Jennifer Merritt’s first graders at Jefferson elementary school in Pryor, Oklahoma, were in for a treat. Sitting cross-legged on the floor, the students gathered for story time with two special guests, Republican lawmakers Tom Gann and Marty Quinn.
Dressed in suits, the two men read aloud from “Petro Pete’s Big Bad Dream,” a parable in which a Bob the Builder-lookalike awakens to find his toothbrush, hard hat and even the tires on his bike missing.
Abandoned by the school bus, Pete walks to Petroville elementary in his pajamas.
“It sounds like you’re missing all of your petroleum by-products today!” Pete’s teacher, Mrs Rigwell, exclaims, extolling oil’s benefits to Pete and fellow students like Sammy Shale. Before long, Pete decides that “having no petroleum is like a nightmare!”
The tale is the latest in an illustrated series by the Oklahoma Energy Resources Board, a state agency funded by oil and gas producers. The board has spent upwards of $40m over the past two decades on providing education with a pro-industry bent, including hundreds of pages of curriculums, a speaker series and an after-school program – all at no cost to educators of children from kindergarten to high school.
A similar program in Ohio shows teachers how to “frack” Twinkies using straws to pump for cream to emulate shale drilling. A national program sponsored by companies including BP and Shell claims it’s too soon to tell if the earth is heating up, but “a little warming might be a good thing”.
Decades of documents reviewed by the Center for Public Integrity reveal a tightly woven network of organizations that works in concert with the oil and gas industry to paint a rosy picture of fossil fuels in America’s classrooms. Led by advertising and public-relations strategists, the groups have long plied the tools of their trade on impressionable children and teachers desperate for resources.
Proponents of programs like the one in Oklahoma say they help the oil and gas industry replenish its aging workforce by stirring early interest in science, technology, engineering and math. But some experts question the educational value and ethics of lessons touting an industry that plays a central role in climate change and air pollution.
Anthony Leiserowitz, director of the Yale Program on Climate Change Communication, likened industry-sponsored curriculums that ignore climate science to advertising. “You’re exploiting that trusted relationship between the student and the teacher,” he said. Leiserowitz – whose research has focused on how culture, politics and psychology impact public perception of the environment – said fossil-fuel companies have a stake in perpetuating a message of oil dependency.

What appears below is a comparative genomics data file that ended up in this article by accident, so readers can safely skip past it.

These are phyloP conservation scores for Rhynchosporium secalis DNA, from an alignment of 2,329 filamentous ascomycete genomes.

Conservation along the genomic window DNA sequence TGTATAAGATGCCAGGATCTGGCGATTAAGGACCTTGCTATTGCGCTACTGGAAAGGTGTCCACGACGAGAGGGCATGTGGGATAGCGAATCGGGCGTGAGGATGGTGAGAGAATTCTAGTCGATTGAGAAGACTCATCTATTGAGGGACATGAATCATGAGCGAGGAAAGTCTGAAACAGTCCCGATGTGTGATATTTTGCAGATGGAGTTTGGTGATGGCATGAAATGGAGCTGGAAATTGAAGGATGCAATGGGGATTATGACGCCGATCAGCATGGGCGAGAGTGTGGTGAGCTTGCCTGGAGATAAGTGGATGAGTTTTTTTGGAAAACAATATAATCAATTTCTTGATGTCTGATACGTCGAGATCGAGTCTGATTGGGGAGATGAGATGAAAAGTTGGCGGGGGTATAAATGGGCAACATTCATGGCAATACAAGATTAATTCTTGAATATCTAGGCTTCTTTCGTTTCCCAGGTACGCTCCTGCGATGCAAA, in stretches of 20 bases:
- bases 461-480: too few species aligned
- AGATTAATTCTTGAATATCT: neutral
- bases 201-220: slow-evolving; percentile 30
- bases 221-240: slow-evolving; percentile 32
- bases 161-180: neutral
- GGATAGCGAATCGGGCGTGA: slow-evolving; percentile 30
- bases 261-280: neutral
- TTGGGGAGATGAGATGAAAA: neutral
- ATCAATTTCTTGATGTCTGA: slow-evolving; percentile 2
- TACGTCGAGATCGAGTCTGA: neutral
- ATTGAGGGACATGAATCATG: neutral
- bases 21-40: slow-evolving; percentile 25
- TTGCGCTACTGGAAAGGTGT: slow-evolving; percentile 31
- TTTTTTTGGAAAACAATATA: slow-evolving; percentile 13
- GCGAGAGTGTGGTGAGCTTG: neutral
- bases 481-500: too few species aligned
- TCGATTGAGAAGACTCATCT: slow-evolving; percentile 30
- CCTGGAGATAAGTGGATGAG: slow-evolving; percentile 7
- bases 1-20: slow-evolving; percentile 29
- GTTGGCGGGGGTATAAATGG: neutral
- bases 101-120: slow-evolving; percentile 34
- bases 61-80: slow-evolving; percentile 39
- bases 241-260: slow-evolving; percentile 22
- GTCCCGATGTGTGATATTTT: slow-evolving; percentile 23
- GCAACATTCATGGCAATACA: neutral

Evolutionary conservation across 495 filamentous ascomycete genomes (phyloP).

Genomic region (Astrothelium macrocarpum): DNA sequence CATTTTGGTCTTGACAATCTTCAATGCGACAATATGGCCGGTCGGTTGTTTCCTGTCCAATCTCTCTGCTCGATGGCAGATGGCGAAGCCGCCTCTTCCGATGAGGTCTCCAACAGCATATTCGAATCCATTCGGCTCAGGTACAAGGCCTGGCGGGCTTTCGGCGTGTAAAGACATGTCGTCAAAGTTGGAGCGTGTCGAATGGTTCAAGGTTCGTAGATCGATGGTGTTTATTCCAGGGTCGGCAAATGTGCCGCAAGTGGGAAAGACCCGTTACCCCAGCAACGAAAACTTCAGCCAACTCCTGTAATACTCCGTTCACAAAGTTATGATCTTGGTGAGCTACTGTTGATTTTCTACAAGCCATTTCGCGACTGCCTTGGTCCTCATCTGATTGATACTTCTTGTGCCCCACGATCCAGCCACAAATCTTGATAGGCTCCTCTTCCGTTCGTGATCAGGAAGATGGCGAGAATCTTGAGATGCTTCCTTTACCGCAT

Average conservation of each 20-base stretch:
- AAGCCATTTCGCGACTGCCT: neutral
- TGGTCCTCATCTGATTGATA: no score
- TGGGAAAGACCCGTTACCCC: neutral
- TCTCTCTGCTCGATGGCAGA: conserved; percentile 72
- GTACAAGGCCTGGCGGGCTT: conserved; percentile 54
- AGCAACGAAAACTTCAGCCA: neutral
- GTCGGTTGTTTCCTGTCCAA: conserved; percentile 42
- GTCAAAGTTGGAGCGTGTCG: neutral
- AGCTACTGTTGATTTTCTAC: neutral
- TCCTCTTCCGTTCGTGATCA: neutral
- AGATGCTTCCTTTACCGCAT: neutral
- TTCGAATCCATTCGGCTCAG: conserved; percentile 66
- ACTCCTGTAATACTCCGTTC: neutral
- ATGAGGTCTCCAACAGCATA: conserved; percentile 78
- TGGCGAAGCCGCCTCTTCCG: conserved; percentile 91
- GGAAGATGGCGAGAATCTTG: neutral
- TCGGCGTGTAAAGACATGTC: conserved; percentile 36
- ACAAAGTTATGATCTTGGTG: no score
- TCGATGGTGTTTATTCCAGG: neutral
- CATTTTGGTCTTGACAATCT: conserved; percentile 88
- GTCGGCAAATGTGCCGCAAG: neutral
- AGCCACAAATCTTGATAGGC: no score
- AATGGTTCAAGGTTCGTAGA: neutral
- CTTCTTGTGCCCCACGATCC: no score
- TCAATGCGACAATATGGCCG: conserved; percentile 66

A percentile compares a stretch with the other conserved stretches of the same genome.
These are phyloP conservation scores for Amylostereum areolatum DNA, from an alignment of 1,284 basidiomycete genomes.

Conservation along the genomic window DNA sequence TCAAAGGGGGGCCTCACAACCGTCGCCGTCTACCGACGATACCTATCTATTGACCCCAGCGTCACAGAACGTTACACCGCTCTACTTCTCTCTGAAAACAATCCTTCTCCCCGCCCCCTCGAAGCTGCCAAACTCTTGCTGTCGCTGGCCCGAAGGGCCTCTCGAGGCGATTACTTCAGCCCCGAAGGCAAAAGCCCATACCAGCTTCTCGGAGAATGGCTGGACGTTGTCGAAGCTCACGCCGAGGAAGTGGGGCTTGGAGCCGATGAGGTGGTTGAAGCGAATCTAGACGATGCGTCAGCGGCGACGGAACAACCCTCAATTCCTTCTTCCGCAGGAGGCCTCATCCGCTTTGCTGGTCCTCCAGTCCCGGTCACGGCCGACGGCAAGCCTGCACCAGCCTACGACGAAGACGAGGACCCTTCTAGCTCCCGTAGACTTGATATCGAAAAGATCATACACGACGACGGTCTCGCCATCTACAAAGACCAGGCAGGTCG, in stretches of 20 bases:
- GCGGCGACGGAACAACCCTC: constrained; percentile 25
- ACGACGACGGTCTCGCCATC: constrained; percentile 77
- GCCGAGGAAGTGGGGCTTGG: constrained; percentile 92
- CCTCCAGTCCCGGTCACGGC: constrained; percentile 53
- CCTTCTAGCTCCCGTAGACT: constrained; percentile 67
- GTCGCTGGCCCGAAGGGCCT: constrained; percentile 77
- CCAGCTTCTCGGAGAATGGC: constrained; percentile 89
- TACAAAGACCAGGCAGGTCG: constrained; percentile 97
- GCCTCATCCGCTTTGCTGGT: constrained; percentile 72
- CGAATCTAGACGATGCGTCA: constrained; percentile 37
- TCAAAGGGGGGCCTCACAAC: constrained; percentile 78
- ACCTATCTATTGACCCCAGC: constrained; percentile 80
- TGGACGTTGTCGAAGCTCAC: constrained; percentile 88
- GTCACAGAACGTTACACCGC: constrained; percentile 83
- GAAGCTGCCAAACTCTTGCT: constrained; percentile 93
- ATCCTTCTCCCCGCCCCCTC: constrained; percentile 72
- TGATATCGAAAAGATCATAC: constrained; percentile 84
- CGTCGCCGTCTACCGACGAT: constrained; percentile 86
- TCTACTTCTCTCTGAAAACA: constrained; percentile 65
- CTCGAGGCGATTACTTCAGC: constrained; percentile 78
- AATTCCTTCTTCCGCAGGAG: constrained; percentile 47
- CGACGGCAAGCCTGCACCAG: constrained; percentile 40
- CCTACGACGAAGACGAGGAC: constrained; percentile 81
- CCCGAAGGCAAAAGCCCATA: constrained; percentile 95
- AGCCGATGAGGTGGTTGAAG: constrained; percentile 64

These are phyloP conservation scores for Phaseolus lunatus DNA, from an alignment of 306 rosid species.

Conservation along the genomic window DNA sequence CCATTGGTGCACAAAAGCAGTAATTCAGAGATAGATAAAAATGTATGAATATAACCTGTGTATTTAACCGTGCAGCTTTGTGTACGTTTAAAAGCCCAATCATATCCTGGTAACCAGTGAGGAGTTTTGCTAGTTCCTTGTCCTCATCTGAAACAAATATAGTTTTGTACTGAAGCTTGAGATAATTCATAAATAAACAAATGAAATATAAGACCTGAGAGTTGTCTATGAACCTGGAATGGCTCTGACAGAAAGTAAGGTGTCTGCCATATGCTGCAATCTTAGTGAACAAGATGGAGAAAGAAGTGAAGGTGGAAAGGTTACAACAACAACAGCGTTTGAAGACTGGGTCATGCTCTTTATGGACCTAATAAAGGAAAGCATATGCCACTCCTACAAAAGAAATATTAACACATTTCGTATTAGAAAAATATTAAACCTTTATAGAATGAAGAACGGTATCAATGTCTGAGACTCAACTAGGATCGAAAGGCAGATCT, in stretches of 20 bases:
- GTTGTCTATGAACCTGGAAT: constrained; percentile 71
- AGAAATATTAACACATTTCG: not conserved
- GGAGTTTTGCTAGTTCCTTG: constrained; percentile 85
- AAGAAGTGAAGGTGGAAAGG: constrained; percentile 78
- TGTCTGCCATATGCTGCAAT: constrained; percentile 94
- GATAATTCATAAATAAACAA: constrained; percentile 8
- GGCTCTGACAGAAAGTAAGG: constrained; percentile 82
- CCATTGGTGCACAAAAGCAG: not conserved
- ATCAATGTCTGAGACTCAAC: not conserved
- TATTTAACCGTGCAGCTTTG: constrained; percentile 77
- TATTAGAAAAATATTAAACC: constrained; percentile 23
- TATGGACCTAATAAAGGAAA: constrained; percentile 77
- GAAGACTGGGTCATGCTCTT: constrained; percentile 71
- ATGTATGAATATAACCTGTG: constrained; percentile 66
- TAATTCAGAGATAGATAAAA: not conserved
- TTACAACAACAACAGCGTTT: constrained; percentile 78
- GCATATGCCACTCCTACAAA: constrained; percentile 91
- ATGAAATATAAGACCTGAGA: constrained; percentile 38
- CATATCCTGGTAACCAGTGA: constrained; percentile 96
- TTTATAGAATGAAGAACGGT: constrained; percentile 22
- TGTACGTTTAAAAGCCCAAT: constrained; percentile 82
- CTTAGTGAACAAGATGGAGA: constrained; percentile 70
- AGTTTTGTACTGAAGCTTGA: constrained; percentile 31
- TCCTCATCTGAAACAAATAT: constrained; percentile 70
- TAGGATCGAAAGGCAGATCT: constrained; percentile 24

As early as the 1940s, the industry’s largest and most powerful lobby group targeted schoolchildren as a key element of its fledgling marketing strategy. By the 1960s, the American Petroleum Institute was looking to shake its reputation as a “monopoly which reaped excessive profits” and set out to cultivate a network of “thought leaders” that included educators, journalists, politicians and even clergy, according to an organizational history copyrighted by API in 1990.
The idea caught on. Hundreds of oil-and-gas-centric lesson plans are now available online, walking a blurry line between corporate sponsorship and promotion at a time when climate science has increasingly come under siege at the highest levels of government.
On 1 June, Donald Trump, flanked by EPA administrator – and former Oklahoma attorney general – Scott Pruitt, announced that the United States would withdraw from the Paris climate agreement.
Oklahoma is among a dozen states that have opted for watered-down versions of Next Generation Science Standards, a joint effort by states and educational organizations to revamp science teaching that has met with political backlash since 2013. The Oklahoma version strips provisions on evolution and the human causes of global warming. Along with Colorado, Kansas and Montana, Oklahoma legislators have also championed bills requiring educators teach “both sides” of those scientific concepts.
A 2016 study confirmed that America’s youth receive “mixed messages” on climate change. Nearly a third of middle-and-high-school science teachers nationwide have wrongly suggested global warming is naturally occurring. A quarter have spent as much time rebutting evidence of warming as they have presenting it.
Schools and libraries across Oklahoma have received more than 9,000 complimentary copies of Petro Pete’s Big Bad Dream since it was published last year. The story has been a hit with Jennifer Merritt’s students, who won the storytelling visit from lawmakers last November after submitting a Facebook photo to the energy resources board. Posing on a jungle gym, the students clutched stuffed animals and footballs – their “favorite petroleum by-products”.
“It’s not some boring…